Wednesday, March 03, 2010

To Frate Ranieri of the Dominican Church of Santa Caterina in Pisa Near Holy Week (6 to 11 April) 1376

St Catherine of Siena surrounded by a host of angels adoring the Cross 17th cent
Oil on canvas
75 x 125
Musée des beaux-arts de Nante, Nantes

Ex Voto to St Catherine of Siena c.1520 (also Ex voto de Jean-Baptiste Pusterula, Soldat)
Oil on wood
61 x 45
Musée de Tessé, Le Mans

Girolamo Di Benvenuto
The Death of St Catherine of Siena c.1480
Oil on canvas 32 x 25
Musée du Petit Palais, Avignon

The Church of Santa Cristina, Pisa

Giovanni di Paolo ca.1403-1483
St. Catherine of Siena Receiving the Stigmata
Circa 1461
Metropolitan Museum of Art, New York

Raymond of Capua's Life of St. Catherine of Siena describes the event thus:

"Arriving in Pisa with a number of other people, of whom I was one, Catherine was put up by a citizen who had a house near the Santa Cristina chapel.

On the Sunday, at the virgin’s request I said Mass in this church, and, to use the official expression, I “communicated” her. When she had received Communion she went as usual into ecstasy, her spirit, thirsting for its Creator—that is to say, the supreme Spirit—absenting itself as far as it could from the senses. We were waiting for her to come back to herself, so as to receive some kind of spiritual encouragement from her, as we often did on these occasions, when to our surprise we saw her little body, which had been lying prostrate, gradually rise up until it was up­right on its knees, her arms and hands stretched themselves out, and light beamed from her face; she remained in this position for a long time, perfectly stiff, with her eyes closed, and then we saw her suddenly fall, as though mortally wounded.

A little later, her soul recovered its senses.

Then the virgin sent for me and said quietly, “You must know, Father, that by the mercy of the Lord Jesus I now bear in my body His stigmata.”

I replied that while I had been watching the move­ments of her body when she was in ecstasy I had suspected some­thing of the sort; I asked her how the Lord had done all this.

She said, “I saw the Lord fixed to the cross coming towards me in a great light, and such was the impulse of my soul to go and meet its Creator that it forced the body to rise up. Then from the scars of His most sacred wounds I saw five rays of blood coming down towards me, to my hands, my feet and my heart.

Realizing what was to happen, I exclaimed, ‘O Lord God, I beg you—do not let these scars show on the outside of my body!’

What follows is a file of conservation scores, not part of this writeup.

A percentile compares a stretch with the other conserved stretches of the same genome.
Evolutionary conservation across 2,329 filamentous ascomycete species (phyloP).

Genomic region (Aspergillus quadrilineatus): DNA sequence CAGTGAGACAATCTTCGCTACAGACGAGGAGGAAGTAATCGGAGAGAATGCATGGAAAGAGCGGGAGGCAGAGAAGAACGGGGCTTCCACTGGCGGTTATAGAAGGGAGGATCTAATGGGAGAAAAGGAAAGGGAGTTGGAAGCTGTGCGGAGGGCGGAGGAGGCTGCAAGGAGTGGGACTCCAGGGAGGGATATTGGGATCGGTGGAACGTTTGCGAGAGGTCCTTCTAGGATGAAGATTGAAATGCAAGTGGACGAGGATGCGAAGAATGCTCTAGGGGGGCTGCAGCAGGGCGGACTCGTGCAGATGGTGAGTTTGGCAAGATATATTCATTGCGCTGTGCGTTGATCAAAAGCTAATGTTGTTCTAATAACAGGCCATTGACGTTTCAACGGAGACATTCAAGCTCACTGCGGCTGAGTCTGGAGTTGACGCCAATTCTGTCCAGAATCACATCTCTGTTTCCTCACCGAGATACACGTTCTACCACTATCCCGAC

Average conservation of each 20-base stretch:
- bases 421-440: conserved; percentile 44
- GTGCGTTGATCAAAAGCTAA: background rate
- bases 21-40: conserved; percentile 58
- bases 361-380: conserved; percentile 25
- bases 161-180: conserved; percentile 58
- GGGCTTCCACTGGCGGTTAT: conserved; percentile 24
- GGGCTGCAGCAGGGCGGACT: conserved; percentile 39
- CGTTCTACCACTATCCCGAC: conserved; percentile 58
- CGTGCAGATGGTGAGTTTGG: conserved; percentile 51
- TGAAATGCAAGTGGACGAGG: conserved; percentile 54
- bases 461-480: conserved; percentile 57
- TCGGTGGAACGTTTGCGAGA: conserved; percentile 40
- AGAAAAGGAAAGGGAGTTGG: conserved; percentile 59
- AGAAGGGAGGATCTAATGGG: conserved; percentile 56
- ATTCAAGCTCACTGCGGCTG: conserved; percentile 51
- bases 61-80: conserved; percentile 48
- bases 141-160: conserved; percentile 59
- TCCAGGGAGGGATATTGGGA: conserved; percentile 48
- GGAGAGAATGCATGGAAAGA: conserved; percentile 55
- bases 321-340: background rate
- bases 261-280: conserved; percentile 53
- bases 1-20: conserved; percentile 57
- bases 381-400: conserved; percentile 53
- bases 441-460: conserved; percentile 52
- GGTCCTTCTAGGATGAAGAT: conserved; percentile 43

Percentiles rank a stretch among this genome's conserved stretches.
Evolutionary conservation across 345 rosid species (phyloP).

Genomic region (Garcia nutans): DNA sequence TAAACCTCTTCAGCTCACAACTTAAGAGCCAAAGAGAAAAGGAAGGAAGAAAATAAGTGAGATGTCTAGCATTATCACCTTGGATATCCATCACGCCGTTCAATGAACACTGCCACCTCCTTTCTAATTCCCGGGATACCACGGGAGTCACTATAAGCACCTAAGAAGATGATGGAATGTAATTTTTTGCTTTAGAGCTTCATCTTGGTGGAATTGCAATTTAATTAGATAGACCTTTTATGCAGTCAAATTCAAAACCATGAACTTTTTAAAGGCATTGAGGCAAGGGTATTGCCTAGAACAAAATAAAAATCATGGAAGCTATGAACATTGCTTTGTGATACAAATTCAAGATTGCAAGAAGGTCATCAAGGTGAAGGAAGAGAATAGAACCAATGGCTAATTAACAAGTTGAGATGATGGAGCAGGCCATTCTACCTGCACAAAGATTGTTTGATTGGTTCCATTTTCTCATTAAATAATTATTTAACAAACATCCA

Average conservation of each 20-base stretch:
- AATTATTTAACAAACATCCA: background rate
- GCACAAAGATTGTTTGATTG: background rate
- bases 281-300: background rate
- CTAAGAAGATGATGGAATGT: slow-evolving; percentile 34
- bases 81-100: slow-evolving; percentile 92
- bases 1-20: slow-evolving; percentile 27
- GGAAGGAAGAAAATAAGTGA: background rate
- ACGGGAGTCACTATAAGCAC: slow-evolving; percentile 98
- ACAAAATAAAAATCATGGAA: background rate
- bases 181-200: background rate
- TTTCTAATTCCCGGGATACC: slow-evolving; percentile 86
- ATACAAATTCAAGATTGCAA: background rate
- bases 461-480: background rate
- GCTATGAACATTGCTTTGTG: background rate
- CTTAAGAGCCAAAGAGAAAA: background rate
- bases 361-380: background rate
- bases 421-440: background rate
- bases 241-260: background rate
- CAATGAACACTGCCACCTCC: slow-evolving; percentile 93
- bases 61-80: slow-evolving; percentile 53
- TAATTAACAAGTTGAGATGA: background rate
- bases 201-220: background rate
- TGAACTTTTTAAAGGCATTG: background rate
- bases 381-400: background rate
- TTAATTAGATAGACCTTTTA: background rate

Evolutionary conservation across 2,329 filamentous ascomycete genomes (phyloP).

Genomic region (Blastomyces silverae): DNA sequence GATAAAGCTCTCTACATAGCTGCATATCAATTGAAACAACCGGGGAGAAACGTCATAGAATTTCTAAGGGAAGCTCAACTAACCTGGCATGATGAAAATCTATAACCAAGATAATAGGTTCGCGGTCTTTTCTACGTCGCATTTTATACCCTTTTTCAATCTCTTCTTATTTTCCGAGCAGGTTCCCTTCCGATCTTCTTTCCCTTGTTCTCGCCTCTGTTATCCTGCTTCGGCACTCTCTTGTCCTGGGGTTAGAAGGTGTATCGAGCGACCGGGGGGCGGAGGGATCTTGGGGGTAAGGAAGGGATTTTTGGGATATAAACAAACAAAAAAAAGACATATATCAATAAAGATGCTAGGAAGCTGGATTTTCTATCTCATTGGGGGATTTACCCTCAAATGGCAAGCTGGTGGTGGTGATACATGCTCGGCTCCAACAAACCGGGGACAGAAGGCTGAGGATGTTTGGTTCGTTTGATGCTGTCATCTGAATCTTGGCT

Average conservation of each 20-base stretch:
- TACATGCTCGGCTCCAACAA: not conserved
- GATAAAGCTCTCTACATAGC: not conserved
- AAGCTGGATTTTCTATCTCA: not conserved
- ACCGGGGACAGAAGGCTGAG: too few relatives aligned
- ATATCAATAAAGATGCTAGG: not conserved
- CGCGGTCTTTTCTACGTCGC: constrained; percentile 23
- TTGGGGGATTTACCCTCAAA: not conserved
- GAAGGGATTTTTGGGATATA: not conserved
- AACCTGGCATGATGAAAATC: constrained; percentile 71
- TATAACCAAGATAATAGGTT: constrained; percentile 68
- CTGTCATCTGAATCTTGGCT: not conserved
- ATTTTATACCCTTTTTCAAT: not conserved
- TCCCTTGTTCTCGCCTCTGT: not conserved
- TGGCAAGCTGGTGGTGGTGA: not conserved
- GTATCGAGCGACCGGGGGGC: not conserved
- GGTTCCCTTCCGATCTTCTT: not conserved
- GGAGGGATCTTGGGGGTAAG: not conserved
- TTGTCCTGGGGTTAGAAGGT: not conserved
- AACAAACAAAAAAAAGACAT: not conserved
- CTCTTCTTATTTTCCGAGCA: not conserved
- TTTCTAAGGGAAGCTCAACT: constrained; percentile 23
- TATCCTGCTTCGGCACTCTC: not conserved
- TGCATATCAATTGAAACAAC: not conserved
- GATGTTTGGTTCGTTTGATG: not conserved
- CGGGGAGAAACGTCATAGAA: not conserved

As I said this, before the rays reached me their colour changed from blood red to the colour of light, and in the form of pure light they arrived at the five points of my body, hands, feet and heart.” “So then,” I said, no ray reached your right side?”

“No,” she replied, “it came straight to my left side, over my heart; because that line of light from Jesus’s right side struck me directly, not aslant.”

“Do you feel any pain at these points now?” I asked.

She heaved a great sigh, and answered, “I feel such pain at those five points, especially in my heart, that if the Lord does not perform another miracle I do not see how I can possibly go on, and within a few days I shall be dead.”

From Lamb’s translation, pp. 175-6

Frate Ranieri had recently entered the Dominican Order at the priory associated with the church of Santa Caterina (St. Catherine of Alexandria) in Pisa. Catherine may have become acquainted with him while she was in Pisa.

It is thought that Ranieri had been Rector of the Church of Santa Cristina in Pisa (founded AD 842; present appearance from 1816) before joining the Dominicans.

Catherine, who during her 1375 stay in Pisa had lived just behind Santa Cristina and had prayed in the church often (and where she received the stigmata), would certainly have gotten to know its rector well. She had perhaps confronted him about his uninhibited lifestyle because in the present letter she expresses obvious delight at the news that he has become a Dominican and sees the step as a kind of reparation for his earlier liberties.

Ranieri entered the order on the feast of St. Thomas Aquinas (then celebrated on 7 March) at the age of thirty-six, and that he died in Pisa on the same feast at the age of fifty six

Letter To Frate Ranieri of the Dominican Church of Santa Caterina in Pisa Near Holy Week (6 to 11 April) 1376

In the name of Jesus Christ crucified and of gentle Mary.

Reverend father—out of reverence for that sweetest of sacraments— in Christ Jesus,

I Caterina, servant and slave of the servants of God, am writing to you in the precious blood of God's Son.

I long to see you a real knight, fighting against every vice and temptation for Christ crucified with a true holy perseverance. For it is perseverance that is crowned. You know that victory is achieved by fighting and by perseverance.

In this life we are set as on a battlefield and we must fight courageously, not dodging the blows or retreating, but keeping our eyes on our captain, Christ crucified, who always persevered.

He didn't give up when the Jews said, "Come down from the cross!" Nor did the devil or our ingratitude make him give up fulfilling the Father's command and our salvation. No, he persevered right up to the end, when he returned to the eternal Father with the victory he had achieved, the victory of having rescued humankind from darkness and given us the light of grace once again by conquering the devil and the world with all its pleasures.